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03 January 2015

Transformed by Grace

Zenkai, the son of a samurai, journeyed to Edo and there became the retainer of a high official. He fell in love with the official's wife and was discovered. In self-defense, he slew the official. Then he ran away with the wife.

Both of them later became thieves. But the woman was so greedy that Zenkai grew disgusted. Finally, leaving her, he journeyed far away to the province of Buzen, where he became a wandering mendicant.

To atone for his past, Zenkai resolved to accomplish some good deed in his lifetime. Knowing of a dangerous road over a cliff that had caused the death and injury of many persons, he resolved to cut a tunnel through the mountain there.

Begging food in the daytime, Zenkai worked at night digging his tunnel. When thirty years had gone by, the tunnel was 2,280 feet long, 20 feet high, and 30 feet wide.

Two years before the work was completed, the son of the official he had slain, who was a skillful swordsman, found Zenkai out and came to kill him in revenge.

"I will give you my life willingly," said Zenkai. "Only let me finish this work. On the day it is completed, then you may kill me."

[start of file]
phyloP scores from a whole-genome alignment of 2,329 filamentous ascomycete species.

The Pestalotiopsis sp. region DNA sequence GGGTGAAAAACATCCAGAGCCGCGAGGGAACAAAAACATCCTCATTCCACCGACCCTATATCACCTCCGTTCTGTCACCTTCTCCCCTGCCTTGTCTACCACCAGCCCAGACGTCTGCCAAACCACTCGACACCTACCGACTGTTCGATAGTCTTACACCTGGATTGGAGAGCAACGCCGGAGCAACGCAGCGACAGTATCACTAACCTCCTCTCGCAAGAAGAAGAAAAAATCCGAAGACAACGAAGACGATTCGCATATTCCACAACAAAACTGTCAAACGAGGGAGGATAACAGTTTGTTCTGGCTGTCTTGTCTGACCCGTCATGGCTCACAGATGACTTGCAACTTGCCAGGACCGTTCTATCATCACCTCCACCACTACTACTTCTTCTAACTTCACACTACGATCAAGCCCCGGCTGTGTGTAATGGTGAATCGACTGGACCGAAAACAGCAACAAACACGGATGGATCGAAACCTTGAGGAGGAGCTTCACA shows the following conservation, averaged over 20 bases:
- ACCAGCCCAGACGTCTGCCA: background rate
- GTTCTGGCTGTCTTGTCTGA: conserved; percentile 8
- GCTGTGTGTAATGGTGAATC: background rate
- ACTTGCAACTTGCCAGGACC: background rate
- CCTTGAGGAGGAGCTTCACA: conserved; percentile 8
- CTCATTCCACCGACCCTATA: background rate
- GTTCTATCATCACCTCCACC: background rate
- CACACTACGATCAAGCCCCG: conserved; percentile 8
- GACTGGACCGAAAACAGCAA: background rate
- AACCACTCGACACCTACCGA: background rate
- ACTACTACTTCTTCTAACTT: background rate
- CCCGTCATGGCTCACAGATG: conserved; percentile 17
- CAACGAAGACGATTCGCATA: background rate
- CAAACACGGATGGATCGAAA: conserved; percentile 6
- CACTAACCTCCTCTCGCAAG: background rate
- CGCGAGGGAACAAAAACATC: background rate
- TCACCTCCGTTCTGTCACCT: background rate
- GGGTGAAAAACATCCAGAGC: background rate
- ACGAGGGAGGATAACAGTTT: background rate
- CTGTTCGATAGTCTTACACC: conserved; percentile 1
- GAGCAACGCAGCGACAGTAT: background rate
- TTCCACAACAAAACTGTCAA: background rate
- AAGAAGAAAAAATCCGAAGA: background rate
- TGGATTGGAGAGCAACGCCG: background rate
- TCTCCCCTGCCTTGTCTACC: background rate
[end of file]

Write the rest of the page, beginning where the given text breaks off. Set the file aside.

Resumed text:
So the son awaited the day. Several months passed and Zendai kept on digging. The son grew tired of doing nothing and began to help with the digging. After he had helped for more than a year, he came to admire Zenkai's strong will and character.

At last the tunnel was completed and the people could use it and travel in safety.

"Now cut off my head," said Zenkai. "My work is done."

"How can I cut off my own teacher's head?" asked the younger man with tears in his eyes.

What Zenkai experienced is what we call grace. Anne Lamott, one of my favorite writers, said this about grace: “I do not at all understand the mystery of grace - only that it meets us where we are but does not leave us where it found us.”

Didn't my Lord deliver Daniel?
Deliver Daniel, deliver Daniel?
Didn't my Lord deliver Daniel?
And why not every man?
He delivered Daniel from the lion's den
And Jonah from the belly of the whale
And the Hebrew children from the fiery furnace
So why not every man?